You see how she is the pillar of strength. Typically with films like this, it’s very much centred on the person but it’s really beautiful to see the rapport between you and Anthony [Boyle] and how you both played the husband/wife dynamic so well. It feels like it’s Lucy’s story just as much as it is Brian’s.
Yeah, he is great. We had such great chemistry and we got to rehearse before which I think was so beneficial and so important to me to do before I start a project. Since we are telling a real-life story it needs to feel natural and not something that’s been over-rehearsed, so it was really important and beneficial to get to know one another to play husband and wife. Brian and Lucy have been together for a long time; they are teenage sweethearts. Anthony and I spent time together just hanging out because when you’re playing a character with such an intimate relationship with another person and meeting on your first day on-set is something that can be quite scary because you have to suddenly find out a lot of stuff immediately.
Danny Boy shows the ripple effect the accusations have on his loved ones like Lucy. Was there anything special that you did to prepare for this role? I know Brian Wood wrote the book Double Crossed.
The book was great source material because it’s in his own words and it does look at the different tours he served with a lot of background information regarding the army. I feel it gives an honest and interesting look into what their relationship was like throughout those years and the challenges they experienced; it’s a really honest depiction of their home life and the tougher moments. “Danny Boy” isn’t an adaptation of the book, but it was really useful to have that information and the knowledge about the moments they shared even if it wasn’t going to be part of the film. I did a lot of reading on army spouses and looked into real-life accounts from people who have had spouses serve in the army. It is predominantly women who have husbands serving and it’s quite heartbreaking to read because they don’t always realize what they are getting into when they become an “army wife.” I don’t have anyone in my family who served, so it was a whole new world for me.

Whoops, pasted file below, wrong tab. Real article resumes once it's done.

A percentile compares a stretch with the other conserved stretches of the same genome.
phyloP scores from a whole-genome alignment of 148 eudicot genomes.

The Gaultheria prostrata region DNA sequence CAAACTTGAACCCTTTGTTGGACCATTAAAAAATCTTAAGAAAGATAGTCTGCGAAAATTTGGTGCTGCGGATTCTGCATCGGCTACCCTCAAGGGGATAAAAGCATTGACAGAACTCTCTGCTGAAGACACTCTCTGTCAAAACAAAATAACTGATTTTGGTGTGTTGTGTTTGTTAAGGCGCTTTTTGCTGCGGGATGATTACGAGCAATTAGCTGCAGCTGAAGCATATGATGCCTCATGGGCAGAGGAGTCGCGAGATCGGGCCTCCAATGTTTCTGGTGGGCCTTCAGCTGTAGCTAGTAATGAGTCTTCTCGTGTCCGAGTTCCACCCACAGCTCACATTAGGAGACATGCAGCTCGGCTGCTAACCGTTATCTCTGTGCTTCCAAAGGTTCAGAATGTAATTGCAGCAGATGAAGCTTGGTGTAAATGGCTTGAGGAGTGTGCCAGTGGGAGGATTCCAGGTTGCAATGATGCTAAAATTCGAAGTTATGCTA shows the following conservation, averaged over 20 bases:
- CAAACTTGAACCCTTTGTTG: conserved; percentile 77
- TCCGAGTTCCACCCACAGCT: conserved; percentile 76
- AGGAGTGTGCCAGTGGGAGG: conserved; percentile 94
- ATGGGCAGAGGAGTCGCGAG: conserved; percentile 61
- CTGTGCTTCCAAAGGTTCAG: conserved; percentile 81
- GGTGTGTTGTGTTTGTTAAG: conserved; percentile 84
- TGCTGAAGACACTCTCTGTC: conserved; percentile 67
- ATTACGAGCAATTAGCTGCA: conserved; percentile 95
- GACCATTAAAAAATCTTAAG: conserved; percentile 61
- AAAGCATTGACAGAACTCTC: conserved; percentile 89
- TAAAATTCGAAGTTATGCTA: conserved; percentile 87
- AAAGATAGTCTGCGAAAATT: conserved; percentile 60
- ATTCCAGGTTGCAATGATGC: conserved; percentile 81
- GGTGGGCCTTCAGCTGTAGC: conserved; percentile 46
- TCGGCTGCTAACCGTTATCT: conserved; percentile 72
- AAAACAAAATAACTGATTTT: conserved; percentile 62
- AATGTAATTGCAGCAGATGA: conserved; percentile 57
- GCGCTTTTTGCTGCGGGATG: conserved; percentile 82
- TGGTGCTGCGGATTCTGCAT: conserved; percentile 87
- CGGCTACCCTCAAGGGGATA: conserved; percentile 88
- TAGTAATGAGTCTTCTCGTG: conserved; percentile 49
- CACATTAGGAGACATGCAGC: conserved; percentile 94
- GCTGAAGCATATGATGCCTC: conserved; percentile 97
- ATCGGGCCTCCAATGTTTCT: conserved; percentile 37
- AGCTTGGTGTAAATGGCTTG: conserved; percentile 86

Yeah, not everyone thinks about those who are left when someone goes off to war. Their life is somewhat put on hold because they are always thinking about their partner, somewhere else, who could potentially be in danger.
Exactly! They don’t know if their partner is going to come back and if they do, what state of mind will they be in? They might change or come back as a different person. Dealing with that, on top of raising kids and everything else is something I never thought about or knew much about. It was both interesting and heartbreaking to read about. I have so much respect for those women because they deal with so much. One woman I spoke with talked to me about feeling blessed because her husband came back when so many others didn’t, but he came back a completely different person. That, itself, is so tragic and hard to grapple with.
Brian Wood visited the set and worked closely with your co-star Anthony Boyle to make sure things were as authentic as possible. What was it like to have him collaborate on the telling of his story?
I only met him once at a costume fitting because he was making sure the army costumes were exactly the way they should be. I just finished the book when I met him so it felt surreal because I had everything that he wrote about in my head and the details of some of the stuff he went through… Some of it is shocking and harrowing. I just thought “you must be so strong to have done so much for your country and go through so much after coming home from war.” He experienced something that would’ve broken a lot of people, but he turned it into a positive thing and educated people on the army and how he felt abandoned by them. What he’s managed to do is inspiring and admirable. I have so much respect for him.
When you’re playing a real-life character like Lucy, do you come at the character differently than you would someone fictional?
We had a conversation about playing a real person and how you don’t want to do a direct impersonation. We’re doing our version of what it is and it shouldn’t feel like a carbon copy because it needs to be natural and not forced. Although we spoke and exchanged a few messages, Lucy and I never met. She’s a very private person who is on the shyer side and we wanted to respect that. I knew they wanted me to bring my version of Lucy to “Danny Boy” because for Anthony, there was lots of footage of Brian and a lot of source material. For me, I just focused on nailing the accent because they grew up in a similar area and they’d lived together for so long at that point, too. You have to take little things like that and make it your version. We just wanted to respect her space.